The evolution of fusion

Karaikkudi Mani performing with 104 other artistes at a global music show.   | Photo Credit: Digital Photo

Need is mother of invention. Urges by creative musicians, exposed to music of the East and West, led to the invention of fusion music. It was a two pronged approach — to give something fresh to the listeners moving away from traditional concerts and to add to the globalisation concept.

Who supported this new concept? Initially NRIs, by sponsoring concerts of touring Indian classical musicians. This culture spread across continents, adding other musicians of world music. This ‘fusion' in short contributed to the concept of ‘world music'.

Fusion is not a mere mix of music of East and West, but also a mix of our own Indian musical systems, such as when legends like the late Bhimsen Joshi and M. Balamuralikrishna chose ragas of similar notation but of different name and structure rendered in their jugalbandi at Ravindra Bharati, a decade and half ago, in Hindustani and Carnatic styles. Merging voices together on occasions was by itself a fusion of Carnatic and Hindusthai.

Western notation

Nookala Chinna Satyanarayana says that some of the ragas had the same notation of some of the ragas of Indian music. “Theirs is a harmonious blend of music and stuck to a written format, while Indian music allows a great deal of manodharma. You can expand to what ever extant you are capable of without repetition,” he maintains. He reiterates that the scope of Carnatic music is infinite.

All India Radio can be said as the originator of this trend, fusing a number of instruments to create theme music, some curiously titled as ‘Bhramara Vinyasam' and so on. These were regular broadcasts in Sangeetha Sammelanam programmes of AIR. The creative genius behind this fusion was the late veena maestro Emani Sankara Sastry, music producer of Delhi station of All India Radio then. It is also a fusion in classical structure.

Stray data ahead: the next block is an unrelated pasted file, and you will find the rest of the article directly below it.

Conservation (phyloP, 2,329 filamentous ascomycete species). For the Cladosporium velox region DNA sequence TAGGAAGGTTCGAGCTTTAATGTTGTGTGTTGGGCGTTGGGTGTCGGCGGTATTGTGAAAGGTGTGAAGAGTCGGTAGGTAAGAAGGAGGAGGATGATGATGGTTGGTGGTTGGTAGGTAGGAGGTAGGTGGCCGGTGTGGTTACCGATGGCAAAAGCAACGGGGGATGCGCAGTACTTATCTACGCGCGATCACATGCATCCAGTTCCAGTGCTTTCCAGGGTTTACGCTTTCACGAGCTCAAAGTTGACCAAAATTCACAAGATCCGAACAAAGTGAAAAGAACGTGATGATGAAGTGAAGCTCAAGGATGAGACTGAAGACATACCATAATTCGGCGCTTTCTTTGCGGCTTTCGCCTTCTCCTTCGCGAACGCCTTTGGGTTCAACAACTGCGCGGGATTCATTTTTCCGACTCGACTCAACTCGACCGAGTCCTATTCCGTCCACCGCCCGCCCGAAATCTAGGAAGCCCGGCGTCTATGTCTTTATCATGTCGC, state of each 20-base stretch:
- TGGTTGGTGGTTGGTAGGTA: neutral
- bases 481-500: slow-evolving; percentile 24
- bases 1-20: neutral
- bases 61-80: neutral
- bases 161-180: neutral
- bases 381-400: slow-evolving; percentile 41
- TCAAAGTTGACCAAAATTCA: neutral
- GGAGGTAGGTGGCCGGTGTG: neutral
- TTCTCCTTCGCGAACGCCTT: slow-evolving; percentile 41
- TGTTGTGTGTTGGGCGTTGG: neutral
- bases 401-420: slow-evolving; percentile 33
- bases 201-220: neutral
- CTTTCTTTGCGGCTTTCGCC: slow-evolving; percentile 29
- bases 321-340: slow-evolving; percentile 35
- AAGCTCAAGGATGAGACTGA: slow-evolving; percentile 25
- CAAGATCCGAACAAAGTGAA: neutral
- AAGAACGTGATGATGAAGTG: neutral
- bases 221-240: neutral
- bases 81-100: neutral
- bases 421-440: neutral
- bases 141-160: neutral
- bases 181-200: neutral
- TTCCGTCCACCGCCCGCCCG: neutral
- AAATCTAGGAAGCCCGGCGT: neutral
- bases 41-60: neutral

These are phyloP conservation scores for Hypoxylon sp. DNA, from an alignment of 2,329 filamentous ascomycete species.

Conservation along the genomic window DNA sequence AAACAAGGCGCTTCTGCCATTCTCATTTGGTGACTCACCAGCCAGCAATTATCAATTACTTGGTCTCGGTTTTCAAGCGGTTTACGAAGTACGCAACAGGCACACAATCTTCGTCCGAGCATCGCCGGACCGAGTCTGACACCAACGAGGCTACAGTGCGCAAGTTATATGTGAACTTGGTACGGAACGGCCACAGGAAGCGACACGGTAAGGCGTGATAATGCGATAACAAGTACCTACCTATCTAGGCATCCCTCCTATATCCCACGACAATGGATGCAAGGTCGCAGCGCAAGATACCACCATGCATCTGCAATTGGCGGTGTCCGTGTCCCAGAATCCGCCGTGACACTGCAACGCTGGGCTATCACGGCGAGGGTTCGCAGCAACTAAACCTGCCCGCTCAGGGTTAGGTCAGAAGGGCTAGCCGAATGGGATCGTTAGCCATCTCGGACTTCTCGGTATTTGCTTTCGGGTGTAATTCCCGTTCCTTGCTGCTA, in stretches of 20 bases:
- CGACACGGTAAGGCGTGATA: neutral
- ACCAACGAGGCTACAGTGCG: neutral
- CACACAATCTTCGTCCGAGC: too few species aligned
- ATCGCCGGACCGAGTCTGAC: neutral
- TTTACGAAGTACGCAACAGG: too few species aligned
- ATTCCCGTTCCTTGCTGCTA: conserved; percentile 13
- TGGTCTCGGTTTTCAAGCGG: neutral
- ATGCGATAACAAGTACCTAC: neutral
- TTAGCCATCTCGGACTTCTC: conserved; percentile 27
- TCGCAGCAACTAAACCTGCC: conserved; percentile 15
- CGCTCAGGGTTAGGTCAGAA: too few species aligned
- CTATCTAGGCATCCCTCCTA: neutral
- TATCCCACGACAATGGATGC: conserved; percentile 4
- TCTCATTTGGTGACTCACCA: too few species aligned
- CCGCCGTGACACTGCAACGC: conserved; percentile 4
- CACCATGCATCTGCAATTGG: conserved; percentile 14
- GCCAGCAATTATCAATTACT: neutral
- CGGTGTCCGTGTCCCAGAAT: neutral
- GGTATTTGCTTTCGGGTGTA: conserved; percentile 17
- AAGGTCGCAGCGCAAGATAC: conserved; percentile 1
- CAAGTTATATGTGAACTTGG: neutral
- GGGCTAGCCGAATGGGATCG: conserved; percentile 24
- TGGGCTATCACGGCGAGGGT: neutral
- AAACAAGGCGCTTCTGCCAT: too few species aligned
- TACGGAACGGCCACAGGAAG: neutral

Payments for fusion groups are higher, compared to what they receive during solo performances. Extra care is taken for sound and light systems. Expectations are high. Most of the participants in the group are individual celebrities.

A fusion genre is a combination of two or more genres of music. The characteristics are said to be variations in tempo, rhythm and at times division of long musical journeys into smaller parts, each with its own dynamics and style. .

Noted vocalist and a research scholar Vyzarsu Balasubrahmanyam says music should first attract the ears. In which form it is, is not important. “It is like eating bread with jam at one time and potato at another time,” he says. Flute artiste Jayaprada Ramamoorthy says she's often requested to create fusion group for herself, as demand for it has grown. She agrees demand and money has declined for solo performances. Stalwarts and child prodigies Sasank (flute), U. Srinivas (mandolin), violinist brothers Ganesh and Kumaresh and a number of percussion artistes like Vinayakram and Yella Venkateswara Rao are becoming busier with fusion.

Fusion is said to have begun with Ali Akbar Khan's 1955 performance in the United States. Indian music and Western rock and roll fusion in the sixties and seventies was limited to Europe and North America. Once sitar maestro Pt. Ravi Shankar took stage, Indian fusion gained prominence. He made albums with Bud Shank on jazz. George Harrison and others were also influenced by this trend and came out with some works in 1965. Another jazz maestro, Miles Davis performed with Indian musicians like Bihari Sharma and Badal Roy. So did Rolling Stones in integrating Indian influence. These added new trends in fusion. Names like John, L. Shankar, Zakir Hussain and others also continued. Later this trend was taken over by British artists in late 1980s fusing Indian and Western traditions.

Percussion wizards like Kaaraikkudi Mani, Zakir Hussain, and others are well connected with fusion, as an opportunity to create something new. The percussion fusion presented by Chennai-based mridangam vidwan Kaaraikkudi Mani and his five-member soloists on the last World Music Day was an outstanding show of fusion

Does this fusion route affect presentation style of the artistes when they get down giving traditional solo? The well-practised fusion does affect the performance style of some individuals, if they are not wary of it. Some of the artistes resort to wizardry like they do in fusion. They should then come out of ‘fusion' mindset and present the devotionals in right spirit.

Related Topics
This article is closed for comments.
Please Email the Editor

Printable version | Jan 14, 2021 12:55:16 PM |

Next Story